A brief introduction to

Britain’s Secret Homes

Ed Taylor has been an Executive Producer for ITV Studios for two years after several years at the BBC as a Head of Development for Factual. His credits for development and/or producing include Britain’s Secret Treasures for ITV, Secret Britain for BBC 1, How to Read a Church for BBC 4 and The Hairy Bikers: Mums Know Best for BBC 2.

For most of us ‘home’, wherever that may be, is the most important place in our lives. It’s where we eat, sleep, love, laugh, cry and live most of our lives – it’s where many of our nation’s greatest historical moments have been forged. This was my starting point in devising Britain’s Secret Homes – if walls could talk what tales would they tell?

The natural partner for ITV in this process was English Heritage. Along with contributions from the other national heritage organisations we spent many hours sifting, discussing and researching the thousands of extraordinary homes that we have in this country.

Bettany Hughes and Michael Buerk filming for Britain’s Secret Homes at English Heritage’s Down House, Charles Darwin’s home in Kent. L-R: Judith Alfrey (Cadw), Ellie McCrone (Historic Scotland), Michael Buerk, Simon Thurley (English Heritage), Manus Deery (Northern Ireland Environment Agency), Roger Bowdler (English Heritage), Bettany Hughes

Once our list was selected then the hard part really started – producing 50 complex stories to fit into five hours of prime time television using a palette of different techniques – dramatic reconstruction, CGI, archive material and the biggest challenge, finding a well known presenter for each story that had a relevance to the story being told. The criteria was very simple, as a viewer who would you really like to tell the story of each home on the list? The birthplace of lawn tennis would have to be told by a Wimbledon great, the story of a post-World War One village for returning casualties of war, by an iconic war veteran, and the home where Blake wrote Jerusalem, by one of our nation’s best poets. There were over 30 guest presenters to book.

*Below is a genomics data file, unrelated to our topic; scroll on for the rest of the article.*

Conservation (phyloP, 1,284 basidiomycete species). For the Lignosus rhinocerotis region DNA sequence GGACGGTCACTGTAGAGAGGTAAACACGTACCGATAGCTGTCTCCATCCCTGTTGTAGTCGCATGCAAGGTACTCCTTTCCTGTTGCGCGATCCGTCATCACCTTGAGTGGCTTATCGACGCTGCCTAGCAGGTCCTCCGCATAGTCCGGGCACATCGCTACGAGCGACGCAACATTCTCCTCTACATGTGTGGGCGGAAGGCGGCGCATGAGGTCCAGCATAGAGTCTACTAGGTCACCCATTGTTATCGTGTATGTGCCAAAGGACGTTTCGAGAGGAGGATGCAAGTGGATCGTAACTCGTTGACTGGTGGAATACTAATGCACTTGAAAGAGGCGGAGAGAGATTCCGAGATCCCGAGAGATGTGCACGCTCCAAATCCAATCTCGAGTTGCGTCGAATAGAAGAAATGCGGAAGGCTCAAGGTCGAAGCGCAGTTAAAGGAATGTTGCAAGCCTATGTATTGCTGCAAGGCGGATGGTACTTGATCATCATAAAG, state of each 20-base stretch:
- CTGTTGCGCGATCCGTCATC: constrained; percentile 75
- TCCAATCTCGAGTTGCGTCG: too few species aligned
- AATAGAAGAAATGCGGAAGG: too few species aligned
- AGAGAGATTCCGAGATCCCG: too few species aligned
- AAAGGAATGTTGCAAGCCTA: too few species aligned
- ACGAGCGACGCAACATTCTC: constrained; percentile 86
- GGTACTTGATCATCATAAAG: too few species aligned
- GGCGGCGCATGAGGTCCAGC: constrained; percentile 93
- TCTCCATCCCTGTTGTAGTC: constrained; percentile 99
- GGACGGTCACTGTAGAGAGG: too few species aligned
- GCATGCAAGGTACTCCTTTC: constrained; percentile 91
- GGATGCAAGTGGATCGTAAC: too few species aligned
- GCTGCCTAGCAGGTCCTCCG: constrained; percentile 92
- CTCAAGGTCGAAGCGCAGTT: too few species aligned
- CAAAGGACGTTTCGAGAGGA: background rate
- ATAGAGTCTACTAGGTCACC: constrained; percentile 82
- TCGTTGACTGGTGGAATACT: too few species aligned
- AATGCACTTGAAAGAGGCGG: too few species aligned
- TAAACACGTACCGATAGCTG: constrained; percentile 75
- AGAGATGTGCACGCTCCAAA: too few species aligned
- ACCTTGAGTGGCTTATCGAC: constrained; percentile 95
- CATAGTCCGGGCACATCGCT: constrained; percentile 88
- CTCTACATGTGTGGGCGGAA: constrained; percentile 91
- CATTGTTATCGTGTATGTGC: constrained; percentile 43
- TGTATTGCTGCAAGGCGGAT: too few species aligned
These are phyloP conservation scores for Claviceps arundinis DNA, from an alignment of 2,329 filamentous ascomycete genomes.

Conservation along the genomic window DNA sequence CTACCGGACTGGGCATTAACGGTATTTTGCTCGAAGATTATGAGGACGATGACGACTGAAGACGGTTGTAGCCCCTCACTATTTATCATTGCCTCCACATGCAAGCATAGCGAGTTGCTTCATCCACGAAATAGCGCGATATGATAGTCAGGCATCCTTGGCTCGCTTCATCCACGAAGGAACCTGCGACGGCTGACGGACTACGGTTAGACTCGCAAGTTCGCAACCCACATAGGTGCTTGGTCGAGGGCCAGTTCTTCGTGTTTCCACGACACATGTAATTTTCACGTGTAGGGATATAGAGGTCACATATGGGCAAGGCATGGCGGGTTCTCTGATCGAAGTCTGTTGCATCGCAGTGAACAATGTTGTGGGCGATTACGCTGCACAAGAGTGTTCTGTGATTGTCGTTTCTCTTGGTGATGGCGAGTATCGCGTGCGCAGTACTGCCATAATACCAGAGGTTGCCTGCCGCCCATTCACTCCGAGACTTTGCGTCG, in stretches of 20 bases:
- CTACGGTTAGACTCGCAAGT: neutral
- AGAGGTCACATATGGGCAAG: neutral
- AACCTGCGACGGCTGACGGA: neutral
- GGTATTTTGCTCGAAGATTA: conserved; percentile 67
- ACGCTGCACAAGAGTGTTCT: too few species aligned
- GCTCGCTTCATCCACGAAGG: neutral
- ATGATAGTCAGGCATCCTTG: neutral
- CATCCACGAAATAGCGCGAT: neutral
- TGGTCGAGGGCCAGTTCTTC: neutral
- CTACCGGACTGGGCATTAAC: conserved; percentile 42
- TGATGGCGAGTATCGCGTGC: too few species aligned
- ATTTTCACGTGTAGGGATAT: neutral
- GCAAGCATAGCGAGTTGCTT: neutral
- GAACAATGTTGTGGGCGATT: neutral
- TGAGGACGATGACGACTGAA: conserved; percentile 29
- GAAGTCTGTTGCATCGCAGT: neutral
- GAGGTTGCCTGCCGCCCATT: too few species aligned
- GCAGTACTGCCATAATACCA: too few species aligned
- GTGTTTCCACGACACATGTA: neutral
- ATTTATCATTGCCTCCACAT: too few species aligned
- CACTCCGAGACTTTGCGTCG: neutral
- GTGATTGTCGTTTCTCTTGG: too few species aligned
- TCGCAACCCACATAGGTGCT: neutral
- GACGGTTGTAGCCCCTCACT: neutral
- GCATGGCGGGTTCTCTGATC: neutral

Filming at Chiswick House, London

Then filming: almost 150 locations, a long distance trip to Patagonia, the creation of sets from historical periods as diverse as World War Two to 13th Century Lincoln – long days! Homes were filmed by mini-helicopters that could shoot aerials impossible from a bigger helicopter; one director fell into the sea whilst filming in the Hebrides; Kevin Whately, ITV’s Lewis, got stuck in a Glasgow airport as storms prevented planes from taking off. Greg Rusedski played tennis for us, Simon Weston met a 104 year old widow in the village of Enham Alamein and Simon Armitage sang Jerusalem at a rugby match.

Once the stories were in the can the final elements were the links. Each programme is held together by a series of links presented by Michael Buerk and Bettany Hughes at a different English Heritage house. Every day for a week the team with all their equipment set up at a different magnificent home including Dover Castle, Chiswick House and Audley End.

Bettany Hughes and Michael Buerk filming for Britain’s Secret Homes at English Heritage’s Down House, Charles Darwin’s home in Kent

Finally once the editing nightmares were over, that as the saying goes was that! It all happens so incredibly fast. Britain’s Secret Homes has been tough, but I hope the viewers enjoy watching it as much as I have enjoyed making it.

Ed Taylor – Executive Producer, ITV Studios

Britain’s Secret Homes is a five part series starting on Friday 7 June at 9pm on ITV1.

1 comment on “Britain’s Secret Homes

  1. I would like to know if Houndhill is one of the historic homes. It is the home of the Elmhirst family. This home is in Yorkshire and the family is an ancient Anglo Saxon family. Some are descendants of William the Conqueror.

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